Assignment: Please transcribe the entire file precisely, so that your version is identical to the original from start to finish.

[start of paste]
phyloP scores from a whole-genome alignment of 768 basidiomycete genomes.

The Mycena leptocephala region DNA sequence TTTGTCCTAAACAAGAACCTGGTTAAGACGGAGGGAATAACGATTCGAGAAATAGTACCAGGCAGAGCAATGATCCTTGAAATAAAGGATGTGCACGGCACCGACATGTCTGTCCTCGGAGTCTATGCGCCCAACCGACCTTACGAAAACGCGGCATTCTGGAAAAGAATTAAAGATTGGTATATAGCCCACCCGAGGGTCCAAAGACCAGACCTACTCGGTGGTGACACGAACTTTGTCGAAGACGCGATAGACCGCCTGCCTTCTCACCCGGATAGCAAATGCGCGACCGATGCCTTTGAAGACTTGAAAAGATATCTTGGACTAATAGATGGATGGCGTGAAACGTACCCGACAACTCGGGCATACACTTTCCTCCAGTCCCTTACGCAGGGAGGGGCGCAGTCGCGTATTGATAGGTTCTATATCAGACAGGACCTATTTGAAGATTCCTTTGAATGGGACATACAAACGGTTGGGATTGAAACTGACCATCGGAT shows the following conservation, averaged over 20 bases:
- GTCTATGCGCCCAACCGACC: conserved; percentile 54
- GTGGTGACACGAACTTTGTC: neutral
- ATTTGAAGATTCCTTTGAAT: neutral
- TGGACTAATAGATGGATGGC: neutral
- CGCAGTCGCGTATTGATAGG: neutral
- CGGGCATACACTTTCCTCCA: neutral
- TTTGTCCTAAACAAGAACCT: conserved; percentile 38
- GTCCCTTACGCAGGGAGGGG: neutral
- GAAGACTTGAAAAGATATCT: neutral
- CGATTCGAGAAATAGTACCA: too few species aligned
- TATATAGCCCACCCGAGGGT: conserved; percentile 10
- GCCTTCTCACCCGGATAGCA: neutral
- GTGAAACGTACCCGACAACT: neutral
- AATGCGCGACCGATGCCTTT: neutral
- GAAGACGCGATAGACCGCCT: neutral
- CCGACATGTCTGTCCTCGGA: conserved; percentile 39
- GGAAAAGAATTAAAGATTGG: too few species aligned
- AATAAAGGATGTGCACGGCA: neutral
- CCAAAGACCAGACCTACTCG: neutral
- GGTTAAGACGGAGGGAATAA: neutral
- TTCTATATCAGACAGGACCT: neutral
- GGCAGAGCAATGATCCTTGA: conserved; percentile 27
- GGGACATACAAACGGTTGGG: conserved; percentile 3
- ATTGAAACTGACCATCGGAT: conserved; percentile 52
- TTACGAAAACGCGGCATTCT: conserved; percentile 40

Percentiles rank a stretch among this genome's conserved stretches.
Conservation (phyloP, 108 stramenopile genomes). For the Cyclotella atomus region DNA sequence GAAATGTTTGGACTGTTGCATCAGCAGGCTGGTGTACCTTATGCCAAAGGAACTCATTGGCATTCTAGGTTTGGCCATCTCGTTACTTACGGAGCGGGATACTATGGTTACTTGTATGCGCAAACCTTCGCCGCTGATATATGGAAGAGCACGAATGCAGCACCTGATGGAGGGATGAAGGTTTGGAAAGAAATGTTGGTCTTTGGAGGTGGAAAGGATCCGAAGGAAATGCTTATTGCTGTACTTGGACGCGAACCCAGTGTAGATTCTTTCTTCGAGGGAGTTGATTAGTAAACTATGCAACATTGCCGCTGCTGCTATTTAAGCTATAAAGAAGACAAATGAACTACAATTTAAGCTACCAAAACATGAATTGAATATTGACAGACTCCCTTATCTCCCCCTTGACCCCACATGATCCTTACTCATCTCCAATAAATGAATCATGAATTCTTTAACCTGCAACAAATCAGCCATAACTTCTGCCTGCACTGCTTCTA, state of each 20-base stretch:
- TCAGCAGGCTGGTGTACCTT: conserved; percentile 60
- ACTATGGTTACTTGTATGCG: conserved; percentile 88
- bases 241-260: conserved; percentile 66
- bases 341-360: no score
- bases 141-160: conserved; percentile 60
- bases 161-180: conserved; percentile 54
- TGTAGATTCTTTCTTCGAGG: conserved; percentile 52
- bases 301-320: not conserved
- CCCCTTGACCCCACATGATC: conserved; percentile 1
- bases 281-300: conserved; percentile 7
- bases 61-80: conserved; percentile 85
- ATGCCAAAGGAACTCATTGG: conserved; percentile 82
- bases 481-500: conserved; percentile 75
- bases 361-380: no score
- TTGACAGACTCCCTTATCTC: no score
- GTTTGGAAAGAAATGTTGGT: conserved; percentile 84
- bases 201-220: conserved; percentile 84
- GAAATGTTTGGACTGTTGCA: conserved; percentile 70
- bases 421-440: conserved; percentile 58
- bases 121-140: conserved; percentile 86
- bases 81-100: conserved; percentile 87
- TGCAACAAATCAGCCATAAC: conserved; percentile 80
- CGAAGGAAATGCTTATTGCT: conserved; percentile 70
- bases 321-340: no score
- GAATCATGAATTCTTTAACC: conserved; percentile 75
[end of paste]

phyloP scores from a whole-genome alignment of 768 basidiomycete genomes.

The Mycena leptocephala region DNA sequence TTTGTCCTAAACAAGAACCTGGTTAAGACGGAGGGAATAACGATTCGAGAAATAGTACCAGGCAGAGCAATGATCCTTGAAATAAAGGATGTGCACGGCACCGACATGTCTGTCCTCGGAGTCTATGCGCCCAACCGACCTTACGAAAACGCGGCATTCTGGAAAAGAATTAAAGATTGGTATATAGCCCACCCGAGGGTCCAAAGACCAGACCTACTCGGTGGTGACACGAACTTTGTCGAAGACGCGATAGACCGCCTGCCTTCTCACCCGGATAGCAAATGCGCGACCGATGCCTTTGAAGACTTGAAAAGATATCTTGGACTAATAGATGGATGGCGTGAAACGTACCCGACAACTCGGGCATACACTTTCCTCCAGTCCCTTACGCAGGGAGGGGCGCAGTCGCGTATTGATAGGTTCTATATCAGACAGGACCTATTTGAAGATTCCTTTGAATGGGACATACAAACGGTTGGGATTGAAACTGACCATCGGAT shows the following conservation, averaged over 20 bases:
- GTCTATGCGCCCAACCGACC: conserved; percentile 54
- GTGGTGACACGAACTTTGTC: neutral
- ATTTGAAGATTCCTTTGAAT: neutral
- TGGACTAATAGATGGATGGC: neutral
- CGCAGTCGCGTATTGATAGG: neutral
- CGGGCATACACTTTCCTCCA: neutral
- TTTGTCCTAAACAAGAACCT: conserved; percentile 38
- GTCCCTTACGCAGGGAGGGG: neutral
- GAAGACTTGAAAAGATATCT: neutral
- CGATTCGAGAAATAGTACCA: too few species aligned
- TATATAGCCCACCCGAGGGT: conserved; percentile 10
- GCCTTCTCACCCGGATAGCA: neutral
- GTGAAACGTACCCGACAACT: neutral
- AATGCGCGACCGATGCCTTT: neutral
- GAAGACGCGATAGACCGCCT: neutral
- CCGACATGTCTGTCCTCGGA: conserved; percentile 39
- GGAAAAGAATTAAAGATTGG: too few species aligned
- AATAAAGGATGTGCACGGCA: neutral
- CCAAAGACCAGACCTACTCG: neutral
- GGTTAAGACGGAGGGAATAA: neutral
- TTCTATATCAGACAGGACCT: neutral
- GGCAGAGCAATGATCCTTGA: conserved; percentile 27
- GGGACATACAAACGGTTGGG: conserved; percentile 3
- ATTGAAACTGACCATCGGAT: conserved; percentile 52
- TTACGAAAACGCGGCATTCT: conserved; percentile 40

Percentiles rank a stretch among this genome's conserved stretches.
Conservation (phyloP, 108 stramenopile genomes). For the Cyclotella atomus region DNA sequence GAAATGTTTGGACTGTTGCATCAGCAGGCTGGTGTACCTTATGCCAAAGGAACTCATTGGCATTCTAGGTTTGGCCATCTCGTTACTTACGGAGCGGGATACTATGGTTACTTGTATGCGCAAACCTTCGCCGCTGATATATGGAAGAGCACGAATGCAGCACCTGATGGAGGGATGAAGGTTTGGAAAGAAATGTTGGTCTTTGGAGGTGGAAAGGATCCGAAGGAAATGCTTATTGCTGTACTTGGACGCGAACCCAGTGTAGATTCTTTCTTCGAGGGAGTTGATTAGTAAACTATGCAACATTGCCGCTGCTGCTATTTAAGCTATAAAGAAGACAAATGAACTACAATTTAAGCTACCAAAACATGAATTGAATATTGACAGACTCCCTTATCTCCCCCTTGACCCCACATGATCCTTACTCATCTCCAATAAATGAATCATGAATTCTTTAACCTGCAACAAATCAGCCATAACTTCTGCCTGCACTGCTTCTA, state of each 20-base stretch:
- TCAGCAGGCTGGTGTACCTT: conserved; percentile 60
- ACTATGGTTACTTGTATGCG: conserved; percentile 88
- bases 241-260: conserved; percentile 66
- bases 341-360: no score
- bases 141-160: conserved; percentile 60
- bases 161-180: conserved; percentile 54
- TGTAGATTCTTTCTTCGAGG: conserved; percentile 52
- bases 301-320: not conserved
- CCCCTTGACCCCACATGATC: conserved; percentile 1
- bases 281-300: conserved; percentile 7
- bases 61-80: conserved; percentile 85
- ATGCCAAAGGAACTCATTGG: conserved; percentile 82
- bases 481-500: conserved; percentile 75
- bases 361-380: no score
- TTGACAGACTCCCTTATCTC: no score
- GTTTGGAAAGAAATGTTGGT: conserved; percentile 84
- bases 201-220: conserved; percentile 84
- GAAATGTTTGGACTGTTGCA: conserved; percentile 70
- bases 421-440: conserved; percentile 58
- bases 121-140: conserved; percentile 86
- bases 81-100: conserved; percentile 87
- TGCAACAAATCAGCCATAAC: conserved; percentile 80
- CGAAGGAAATGCTTATTGCT: conserved; percentile 70
- bases 321-340: no score
- GAATCATGAATTCTTTAACC: conserved; percentile 75